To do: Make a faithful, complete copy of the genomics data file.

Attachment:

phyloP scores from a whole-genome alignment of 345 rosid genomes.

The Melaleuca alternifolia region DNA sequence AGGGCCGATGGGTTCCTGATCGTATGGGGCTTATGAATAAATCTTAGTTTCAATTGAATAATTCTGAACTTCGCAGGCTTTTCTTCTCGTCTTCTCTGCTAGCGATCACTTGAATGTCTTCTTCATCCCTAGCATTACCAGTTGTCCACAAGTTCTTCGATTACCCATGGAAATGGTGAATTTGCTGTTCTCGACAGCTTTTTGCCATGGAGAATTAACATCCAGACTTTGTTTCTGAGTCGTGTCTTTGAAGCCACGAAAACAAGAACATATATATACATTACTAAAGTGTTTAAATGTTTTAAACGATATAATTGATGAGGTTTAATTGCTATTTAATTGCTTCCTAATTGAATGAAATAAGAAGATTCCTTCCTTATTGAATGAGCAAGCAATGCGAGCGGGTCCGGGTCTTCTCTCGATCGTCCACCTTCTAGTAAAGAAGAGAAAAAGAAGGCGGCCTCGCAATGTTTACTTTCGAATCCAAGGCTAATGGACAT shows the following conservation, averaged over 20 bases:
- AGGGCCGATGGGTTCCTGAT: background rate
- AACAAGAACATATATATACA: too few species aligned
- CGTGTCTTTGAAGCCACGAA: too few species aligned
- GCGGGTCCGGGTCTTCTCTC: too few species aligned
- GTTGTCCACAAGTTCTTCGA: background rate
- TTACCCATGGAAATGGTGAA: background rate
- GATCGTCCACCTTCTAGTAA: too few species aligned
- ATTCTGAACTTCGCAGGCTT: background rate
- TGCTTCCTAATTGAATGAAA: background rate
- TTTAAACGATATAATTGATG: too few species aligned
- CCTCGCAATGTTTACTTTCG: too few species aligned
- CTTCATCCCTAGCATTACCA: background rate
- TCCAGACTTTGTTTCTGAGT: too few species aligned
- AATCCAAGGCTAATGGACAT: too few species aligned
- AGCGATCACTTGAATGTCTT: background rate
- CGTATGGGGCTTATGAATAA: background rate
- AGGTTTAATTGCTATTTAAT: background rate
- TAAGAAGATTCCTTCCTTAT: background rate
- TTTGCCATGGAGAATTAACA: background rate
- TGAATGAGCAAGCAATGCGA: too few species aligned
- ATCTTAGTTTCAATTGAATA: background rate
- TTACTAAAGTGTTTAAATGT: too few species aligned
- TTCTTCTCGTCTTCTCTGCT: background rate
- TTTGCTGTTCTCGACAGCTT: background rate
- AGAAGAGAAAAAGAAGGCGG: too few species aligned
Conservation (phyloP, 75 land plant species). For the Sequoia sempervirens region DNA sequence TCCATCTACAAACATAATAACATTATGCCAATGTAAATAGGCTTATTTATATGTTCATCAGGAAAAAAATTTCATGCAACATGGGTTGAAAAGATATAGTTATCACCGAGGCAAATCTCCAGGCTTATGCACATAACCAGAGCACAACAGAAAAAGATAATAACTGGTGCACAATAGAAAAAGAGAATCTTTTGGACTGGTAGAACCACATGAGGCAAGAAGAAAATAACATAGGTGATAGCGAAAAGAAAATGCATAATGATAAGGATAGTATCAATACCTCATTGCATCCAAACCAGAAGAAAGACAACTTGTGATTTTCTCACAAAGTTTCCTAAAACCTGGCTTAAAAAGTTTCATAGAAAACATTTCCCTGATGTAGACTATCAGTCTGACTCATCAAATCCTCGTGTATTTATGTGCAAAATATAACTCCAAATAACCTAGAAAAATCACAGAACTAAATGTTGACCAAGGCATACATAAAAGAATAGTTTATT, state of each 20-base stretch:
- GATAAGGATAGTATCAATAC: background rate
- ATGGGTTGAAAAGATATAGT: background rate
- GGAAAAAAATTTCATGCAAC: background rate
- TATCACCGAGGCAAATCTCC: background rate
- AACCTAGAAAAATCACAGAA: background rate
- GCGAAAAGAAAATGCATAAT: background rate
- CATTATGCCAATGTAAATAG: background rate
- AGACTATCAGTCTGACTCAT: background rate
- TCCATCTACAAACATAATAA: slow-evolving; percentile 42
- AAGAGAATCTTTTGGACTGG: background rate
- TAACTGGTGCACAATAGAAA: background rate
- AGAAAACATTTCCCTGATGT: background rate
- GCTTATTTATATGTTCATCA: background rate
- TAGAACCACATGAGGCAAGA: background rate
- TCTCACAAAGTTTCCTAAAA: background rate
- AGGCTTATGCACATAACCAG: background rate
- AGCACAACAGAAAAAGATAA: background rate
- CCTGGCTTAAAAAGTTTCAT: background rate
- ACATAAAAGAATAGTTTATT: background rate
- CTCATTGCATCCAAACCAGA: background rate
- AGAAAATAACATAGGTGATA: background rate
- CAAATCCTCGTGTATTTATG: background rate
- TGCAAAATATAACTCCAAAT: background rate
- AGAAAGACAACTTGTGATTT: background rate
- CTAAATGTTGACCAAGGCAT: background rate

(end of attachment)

phyloP scores from a whole-genome alignment of 345 rosid genomes.

The Melaleuca alternifolia region DNA sequence AGGGCCGATGGGTTCCTGATCGTATGGGGCTTATGAATAAATCTTAGTTTCAATTGAATAATTCTGAACTTCGCAGGCTTTTCTTCTCGTCTTCTCTGCTAGCGATCACTTGAATGTCTTCTTCATCCCTAGCATTACCAGTTGTCCACAAGTTCTTCGATTACCCATGGAAATGGTGAATTTGCTGTTCTCGACAGCTTTTTGCCATGGAGAATTAACATCCAGACTTTGTTTCTGAGTCGTGTCTTTGAAGCCACGAAAACAAGAACATATATATACATTACTAAAGTGTTTAAATGTTTTAAACGATATAATTGATGAGGTTTAATTGCTATTTAATTGCTTCCTAATTGAATGAAATAAGAAGATTCCTTCCTTATTGAATGAGCAAGCAATGCGAGCGGGTCCGGGTCTTCTCTCGATCGTCCACCTTCTAGTAAAGAAGAGAAAAAGAAGGCGGCCTCGCAATGTTTACTTTCGAATCCAAGGCTAATGGACAT shows the following conservation, averaged over 20 bases:
- AGGGCCGATGGGTTCCTGAT: background rate
- AACAAGAACATATATATACA: too few species aligned
- CGTGTCTTTGAAGCCACGAA: too few species aligned
- GCGGGTCCGGGTCTTCTCTC: too few species aligned
- GTTGTCCACAAGTTCTTCGA: background rate
- TTACCCATGGAAATGGTGAA: background rate
- GATCGTCCACCTTCTAGTAA: too few species aligned
- ATTCTGAACTTCGCAGGCTT: background rate
- TGCTTCCTAATTGAATGAAA: background rate
- TTTAAACGATATAATTGATG: too few species aligned
- CCTCGCAATGTTTACTTTCG: too few species aligned
- CTTCATCCCTAGCATTACCA: background rate
- TCCAGACTTTGTTTCTGAGT: too few species aligned
- AATCCAAGGCTAATGGACAT: too few species aligned
- AGCGATCACTTGAATGTCTT: background rate
- CGTATGGGGCTTATGAATAA: background rate
- AGGTTTAATTGCTATTTAAT: background rate
- TAAGAAGATTCCTTCCTTAT: background rate
- TTTGCCATGGAGAATTAACA: background rate
- TGAATGAGCAAGCAATGCGA: too few species aligned
- ATCTTAGTTTCAATTGAATA: background rate
- TTACTAAAGTGTTTAAATGT: too few species aligned
- TTCTTCTCGTCTTCTCTGCT: background rate
- TTTGCTGTTCTCGACAGCTT: background rate
- AGAAGAGAAAAAGAAGGCGG: too few species aligned
Conservation (phyloP, 75 land plant species). For the Sequoia sempervirens region DNA sequence TCCATCTACAAACATAATAACATTATGCCAATGTAAATAGGCTTATTTATATGTTCATCAGGAAAAAAATTTCATGCAACATGGGTTGAAAAGATATAGTTATCACCGAGGCAAATCTCCAGGCTTATGCACATAACCAGAGCACAACAGAAAAAGATAATAACTGGTGCACAATAGAAAAAGAGAATCTTTTGGACTGGTAGAACCACATGAGGCAAGAAGAAAATAACATAGGTGATAGCGAAAAGAAAATGCATAATGATAAGGATAGTATCAATACCTCATTGCATCCAAACCAGAAGAAAGACAACTTGTGATTTTCTCACAAAGTTTCCTAAAACCTGGCTTAAAAAGTTTCATAGAAAACATTTCCCTGATGTAGACTATCAGTCTGACTCATCAAATCCTCGTGTATTTATGTGCAAAATATAACTCCAAATAACCTAGAAAAATCACAGAACTAAATGTTGACCAAGGCATACATAAAAGAATAGTTTATT, state of each 20-base stretch:
- GATAAGGATAGTATCAATAC: background rate
- ATGGGTTGAAAAGATATAGT: background rate
- GGAAAAAAATTTCATGCAAC: background rate
- TATCACCGAGGCAAATCTCC: background rate
- AACCTAGAAAAATCACAGAA: background rate
- GCGAAAAGAAAATGCATAAT: background rate
- CATTATGCCAATGTAAATAG: background rate
- AGACTATCAGTCTGACTCAT: background rate
- TCCATCTACAAACATAATAA: slow-evolving; percentile 42
- AAGAGAATCTTTTGGACTGG: background rate
- TAACTGGTGCACAATAGAAA: background rate
- AGAAAACATTTCCCTGATGT: background rate
- GCTTATTTATATGTTCATCA: background rate
- TAGAACCACATGAGGCAAGA: background rate
- TCTCACAAAGTTTCCTAAAA: background rate
- AGGCTTATGCACATAACCAG: background rate
- AGCACAACAGAAAAAGATAA: background rate
- CCTGGCTTAAAAAGTTTCAT: background rate
- ACATAAAAGAATAGTTTATT: background rate
- CTCATTGCATCCAAACCAGA: background rate
- AGAAAATAACATAGGTGATA: background rate
- CAAATCCTCGTGTATTTATG: background rate
- TGCAAAATATAACTCCAAAT: background rate
- AGAAAGACAACTTGTGATTT: background rate
- CTAAATGTTGACCAAGGCAT: background rate